Following the workshop, participants will walk across the river to the RISD Museum in order to enjoy a free guided tour of the celebrated exhibit, Artist/Rebel/Dandy: Men of Fashion. The event is free for the first 40 boys to register, or you can sponsor a boy for a $12 donation. Contact Michael Rose at 401.421.o6o6 or email: email@example.com.
Bow Ties For Boys Workshop, 1:30pm to 4pm, Sunday, August 18, the Owen Building, 101 Dyer Street
BY Daily Dose
The Museum marks the final days of this sumptuous show with a free Design the Night celebration on Thursday, August 15, 5-9 pm. Photographer Corey Grayhorse, local gourmet food trucks, a dandy film, and activities for all ages are on tap, enticing visitors to dine, drink, and dip into creative endings—and possibly new beginnings. Self-proclaimed “Black country soul rocksteady music group” Boo City wraps up the night with a special concert on the Chace Center Plaza.
Artist/Rebel/Dandy features myriad manifestations of the dandy’s style and persona, from the discreet sophistication and consummate elegance of Beau Brummell (1778–1840) to the romantics and revolutionaries of today. Seen here is a suit, circa 1968, worn by Richard Merkin (painter, illustrator, RISD faculty member).
Free, 5pm to 9pm, Thursday, August 15, “Design the Night,” RISD Museum, Chace Center Plaza, 20 North Main Street
BY H.L. Parker
A new exhibition Artist/Rebel/Dandy: Men of Fashion opens Sunday at the RISD Museum.
Rather than following strict definitions, Artist/Rebel/Dandy features myriad manifestations of the dandy’s style and persona, from the discreet sophistication and consummate elegance of Beau Brummell (1778–1840) to the romantics and revolutionaries of today—including Rick Owens, Patti Smith, Ouigi Theodore, and Waris Ahluwalia.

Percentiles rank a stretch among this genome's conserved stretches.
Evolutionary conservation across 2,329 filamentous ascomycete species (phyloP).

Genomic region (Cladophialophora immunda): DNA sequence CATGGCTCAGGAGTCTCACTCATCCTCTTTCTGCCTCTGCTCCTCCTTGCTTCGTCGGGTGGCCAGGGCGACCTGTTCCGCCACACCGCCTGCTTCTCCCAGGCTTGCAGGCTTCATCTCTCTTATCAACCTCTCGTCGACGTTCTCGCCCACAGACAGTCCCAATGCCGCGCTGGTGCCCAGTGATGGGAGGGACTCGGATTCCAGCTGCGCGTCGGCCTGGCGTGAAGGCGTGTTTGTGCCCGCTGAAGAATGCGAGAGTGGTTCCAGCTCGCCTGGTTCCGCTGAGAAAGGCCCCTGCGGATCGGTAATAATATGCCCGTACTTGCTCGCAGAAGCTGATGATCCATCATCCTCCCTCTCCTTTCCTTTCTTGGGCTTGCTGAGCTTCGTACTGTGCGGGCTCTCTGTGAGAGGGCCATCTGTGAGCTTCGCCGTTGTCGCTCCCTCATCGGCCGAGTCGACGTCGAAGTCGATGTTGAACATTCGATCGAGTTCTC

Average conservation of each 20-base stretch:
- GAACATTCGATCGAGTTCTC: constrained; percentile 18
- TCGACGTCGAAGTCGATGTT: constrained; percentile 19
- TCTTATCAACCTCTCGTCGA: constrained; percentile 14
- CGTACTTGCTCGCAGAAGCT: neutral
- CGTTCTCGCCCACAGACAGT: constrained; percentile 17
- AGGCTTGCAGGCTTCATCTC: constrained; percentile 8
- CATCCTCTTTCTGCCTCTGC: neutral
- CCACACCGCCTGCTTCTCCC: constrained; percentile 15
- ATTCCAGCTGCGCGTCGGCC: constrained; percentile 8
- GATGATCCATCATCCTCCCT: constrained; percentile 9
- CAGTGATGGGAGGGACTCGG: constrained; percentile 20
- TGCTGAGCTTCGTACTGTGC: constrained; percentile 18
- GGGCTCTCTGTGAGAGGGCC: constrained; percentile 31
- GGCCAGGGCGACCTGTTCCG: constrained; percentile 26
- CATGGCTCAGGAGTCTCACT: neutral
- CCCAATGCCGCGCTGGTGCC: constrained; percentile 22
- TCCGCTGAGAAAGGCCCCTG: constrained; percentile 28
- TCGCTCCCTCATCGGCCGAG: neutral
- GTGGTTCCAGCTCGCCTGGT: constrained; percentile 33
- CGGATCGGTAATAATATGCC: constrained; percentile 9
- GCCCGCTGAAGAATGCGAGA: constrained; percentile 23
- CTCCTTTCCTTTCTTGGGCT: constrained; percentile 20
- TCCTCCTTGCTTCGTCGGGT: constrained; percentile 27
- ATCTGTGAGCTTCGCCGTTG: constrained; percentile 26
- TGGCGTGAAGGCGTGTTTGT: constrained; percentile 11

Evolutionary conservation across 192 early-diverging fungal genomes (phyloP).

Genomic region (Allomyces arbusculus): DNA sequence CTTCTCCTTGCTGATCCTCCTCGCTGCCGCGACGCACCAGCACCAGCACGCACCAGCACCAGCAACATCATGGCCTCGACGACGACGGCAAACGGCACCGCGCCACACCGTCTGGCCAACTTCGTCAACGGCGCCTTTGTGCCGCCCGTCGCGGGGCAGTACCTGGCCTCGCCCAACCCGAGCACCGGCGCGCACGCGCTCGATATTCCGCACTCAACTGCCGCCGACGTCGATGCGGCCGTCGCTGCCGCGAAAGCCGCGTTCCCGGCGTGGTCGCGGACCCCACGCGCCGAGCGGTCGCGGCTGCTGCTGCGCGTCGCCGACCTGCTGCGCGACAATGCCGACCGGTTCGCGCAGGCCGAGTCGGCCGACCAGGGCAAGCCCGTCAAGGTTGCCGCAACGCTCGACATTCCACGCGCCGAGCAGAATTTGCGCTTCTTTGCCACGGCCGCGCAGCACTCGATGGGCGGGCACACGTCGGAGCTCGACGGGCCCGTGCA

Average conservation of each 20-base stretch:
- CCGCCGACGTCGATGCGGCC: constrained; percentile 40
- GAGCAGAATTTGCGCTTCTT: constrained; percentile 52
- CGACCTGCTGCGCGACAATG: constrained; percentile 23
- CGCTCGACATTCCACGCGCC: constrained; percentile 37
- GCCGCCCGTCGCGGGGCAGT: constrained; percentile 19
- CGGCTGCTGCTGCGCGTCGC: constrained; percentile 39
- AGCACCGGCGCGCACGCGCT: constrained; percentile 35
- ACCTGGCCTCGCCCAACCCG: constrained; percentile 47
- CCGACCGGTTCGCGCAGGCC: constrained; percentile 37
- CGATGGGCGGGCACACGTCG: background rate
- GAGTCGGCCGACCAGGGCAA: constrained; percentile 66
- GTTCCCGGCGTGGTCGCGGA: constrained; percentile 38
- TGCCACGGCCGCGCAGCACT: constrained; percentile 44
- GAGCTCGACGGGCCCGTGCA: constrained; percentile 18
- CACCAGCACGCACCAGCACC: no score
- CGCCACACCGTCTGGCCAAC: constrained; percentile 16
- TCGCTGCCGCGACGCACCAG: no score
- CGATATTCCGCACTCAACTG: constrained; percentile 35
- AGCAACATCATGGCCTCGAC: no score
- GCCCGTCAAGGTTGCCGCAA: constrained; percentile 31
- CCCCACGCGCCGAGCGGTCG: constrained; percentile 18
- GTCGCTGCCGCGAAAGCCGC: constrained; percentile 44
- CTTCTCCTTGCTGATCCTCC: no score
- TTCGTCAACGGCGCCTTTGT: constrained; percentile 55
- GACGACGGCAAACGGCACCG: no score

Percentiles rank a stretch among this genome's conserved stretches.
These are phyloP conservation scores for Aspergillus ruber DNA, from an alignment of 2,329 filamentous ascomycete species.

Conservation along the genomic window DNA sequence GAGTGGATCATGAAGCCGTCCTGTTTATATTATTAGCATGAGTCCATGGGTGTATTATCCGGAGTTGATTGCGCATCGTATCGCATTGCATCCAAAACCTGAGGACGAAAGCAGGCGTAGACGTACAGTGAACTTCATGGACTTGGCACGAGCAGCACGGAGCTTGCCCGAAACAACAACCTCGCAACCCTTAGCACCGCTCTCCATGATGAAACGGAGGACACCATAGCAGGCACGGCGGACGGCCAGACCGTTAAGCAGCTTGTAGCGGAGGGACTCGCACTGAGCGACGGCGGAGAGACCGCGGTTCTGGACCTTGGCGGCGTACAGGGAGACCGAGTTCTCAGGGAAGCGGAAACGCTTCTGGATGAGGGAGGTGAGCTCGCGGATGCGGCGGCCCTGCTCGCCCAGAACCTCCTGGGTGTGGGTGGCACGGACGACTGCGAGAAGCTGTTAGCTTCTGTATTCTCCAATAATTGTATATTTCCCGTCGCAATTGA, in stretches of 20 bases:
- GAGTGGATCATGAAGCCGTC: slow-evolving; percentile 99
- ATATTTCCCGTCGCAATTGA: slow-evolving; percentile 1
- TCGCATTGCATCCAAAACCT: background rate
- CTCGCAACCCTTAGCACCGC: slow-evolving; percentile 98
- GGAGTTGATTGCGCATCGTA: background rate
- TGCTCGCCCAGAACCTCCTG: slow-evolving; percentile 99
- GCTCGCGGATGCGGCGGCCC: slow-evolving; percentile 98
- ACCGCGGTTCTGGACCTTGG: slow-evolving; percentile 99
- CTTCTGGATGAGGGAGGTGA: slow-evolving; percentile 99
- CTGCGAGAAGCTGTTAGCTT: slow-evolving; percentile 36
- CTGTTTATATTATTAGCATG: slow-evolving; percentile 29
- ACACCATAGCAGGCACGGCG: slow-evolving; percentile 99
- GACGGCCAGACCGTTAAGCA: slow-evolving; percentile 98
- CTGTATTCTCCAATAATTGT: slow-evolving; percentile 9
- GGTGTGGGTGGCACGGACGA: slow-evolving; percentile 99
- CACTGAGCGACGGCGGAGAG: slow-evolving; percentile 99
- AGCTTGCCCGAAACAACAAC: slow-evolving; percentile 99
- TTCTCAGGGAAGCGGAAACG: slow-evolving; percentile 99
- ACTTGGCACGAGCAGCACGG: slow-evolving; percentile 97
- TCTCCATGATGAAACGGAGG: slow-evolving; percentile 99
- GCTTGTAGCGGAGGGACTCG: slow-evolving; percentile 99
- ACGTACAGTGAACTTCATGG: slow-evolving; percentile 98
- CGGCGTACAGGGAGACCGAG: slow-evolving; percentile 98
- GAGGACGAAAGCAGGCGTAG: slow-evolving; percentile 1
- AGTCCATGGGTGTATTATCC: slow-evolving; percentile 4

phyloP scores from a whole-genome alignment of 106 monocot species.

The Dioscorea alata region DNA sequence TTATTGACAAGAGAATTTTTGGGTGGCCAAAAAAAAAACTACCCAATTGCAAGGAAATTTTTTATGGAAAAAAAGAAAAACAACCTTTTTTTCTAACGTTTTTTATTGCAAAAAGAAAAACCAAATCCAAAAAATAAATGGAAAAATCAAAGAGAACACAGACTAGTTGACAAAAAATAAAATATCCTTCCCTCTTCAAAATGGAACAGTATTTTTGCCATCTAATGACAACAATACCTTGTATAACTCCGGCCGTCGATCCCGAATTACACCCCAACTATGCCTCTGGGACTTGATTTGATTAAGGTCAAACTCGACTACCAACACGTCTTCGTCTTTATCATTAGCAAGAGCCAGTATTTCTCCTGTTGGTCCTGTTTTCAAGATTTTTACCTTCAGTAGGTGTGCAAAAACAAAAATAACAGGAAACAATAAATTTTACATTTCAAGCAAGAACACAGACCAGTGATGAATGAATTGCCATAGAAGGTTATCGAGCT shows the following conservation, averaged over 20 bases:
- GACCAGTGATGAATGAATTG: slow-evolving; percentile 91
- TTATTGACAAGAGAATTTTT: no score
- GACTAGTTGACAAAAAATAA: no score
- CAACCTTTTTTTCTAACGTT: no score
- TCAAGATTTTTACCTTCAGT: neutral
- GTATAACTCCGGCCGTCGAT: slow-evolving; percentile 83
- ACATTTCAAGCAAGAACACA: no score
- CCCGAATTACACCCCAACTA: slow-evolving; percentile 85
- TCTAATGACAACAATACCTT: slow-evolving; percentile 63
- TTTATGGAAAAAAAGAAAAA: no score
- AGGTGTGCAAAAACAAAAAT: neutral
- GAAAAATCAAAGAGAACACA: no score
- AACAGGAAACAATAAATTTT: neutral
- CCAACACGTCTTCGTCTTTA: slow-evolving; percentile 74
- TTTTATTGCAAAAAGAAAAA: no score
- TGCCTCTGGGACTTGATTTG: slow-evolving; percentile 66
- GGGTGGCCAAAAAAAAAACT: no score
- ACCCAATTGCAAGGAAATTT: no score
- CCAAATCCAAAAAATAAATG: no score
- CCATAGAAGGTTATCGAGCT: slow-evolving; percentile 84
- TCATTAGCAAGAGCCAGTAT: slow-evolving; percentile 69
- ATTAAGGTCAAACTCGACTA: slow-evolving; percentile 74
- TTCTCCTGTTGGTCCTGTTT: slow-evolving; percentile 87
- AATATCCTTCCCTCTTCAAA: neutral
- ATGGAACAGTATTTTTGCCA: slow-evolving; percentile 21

The show includes a shirt once worn by Oscar Wilde and several suits from the collection of the late Richard Merkin, noted painter and longtime RISD Professor. Bill van Siclen has a great write-up in the ProJo.
(The toffs will be attending a $500/ticket gala on Friday night at the Chace Center featuring the big black voodoo dandy himself, André Leon Talley, a force of nature and editor at Vogue.)
filed under: Fashion |
BY Beth Comery
(2.15) In anticipation of the exhibition “Artist/Rebel/Dandy: Men of Fashion” opening at the RISD Museum on April 28th, the Providence Athenaeum is hosting a series of salons. This Friday, exhibit curators Kate Irvin and Laurie Brewer will present the many perspectives that meet and sometimes collide to illustrate the range of the dandy spectrum.
The RISD Museum celebrates the dandy, tracing the variety of ways in which this personality has blazed through two centuries and investigating where he resides today. Rather than following strict definitions, Artist/Rebel/Dandy features myriad manifestations of the dandy’s style and persona, from the discreet sophistication and consummate elegance of Beau Brummell (1778–1840) to the romantics and revolutionaries of today—including Rick Owens, Patti Smith, Ouigi Theodore, and Waris Ahluwalia.
The exhibit will include a suit jacket worn in the 60’s by local dandy, painter, illustrator, and longtime RISD professor, Richard Merkin (also noted for being on the cover of “Sgt. Pepper’s”). Part 3 of this salon series “‘Fresh Dressed Like a Million Bucks’: A Cultural History of Black Dandyism” will be held on February 22nd.
(Photograph of Guy Hills by Geordie.)
Salon, 5pm to 7pm, Friday, February 15, Providence Athenaeum, 251 Benefit Street
BY Beth Comery
Okay, while we are on the topic of design (typography division), aren’t there too many slashes in that date format? I object. Let’s hope the fashion designers in town for StyleWeek Northeast 2013 know better than to overdo the froufrou.
There are too many events and too many venues to mention so just go to the website where you will find all the designer bios, including Providence designer Jason Aaron Segal who according to the Project Runway scorecard has survived Week One of the new season.
The Providence Journal has photos of Sunday’s opening night runway show at the Biltmore.
StyleWeek Northeast 2013 runs through Saturday, February 2, schedule here.
BY Daily Dose
Providence has another designer on “Project Runway.” (Jonathan Joseph Peters represented on Season 7.) Joseph Aaron Segal currently teaches Industrial Knitting at RISD while working as a freelance knitwear designer and lead designer for his two brands, World of JAS and Pretty Snake. He could probably retire right now on the success of his Crazy Kitty sweater (this is one of many iterations, colors, styles).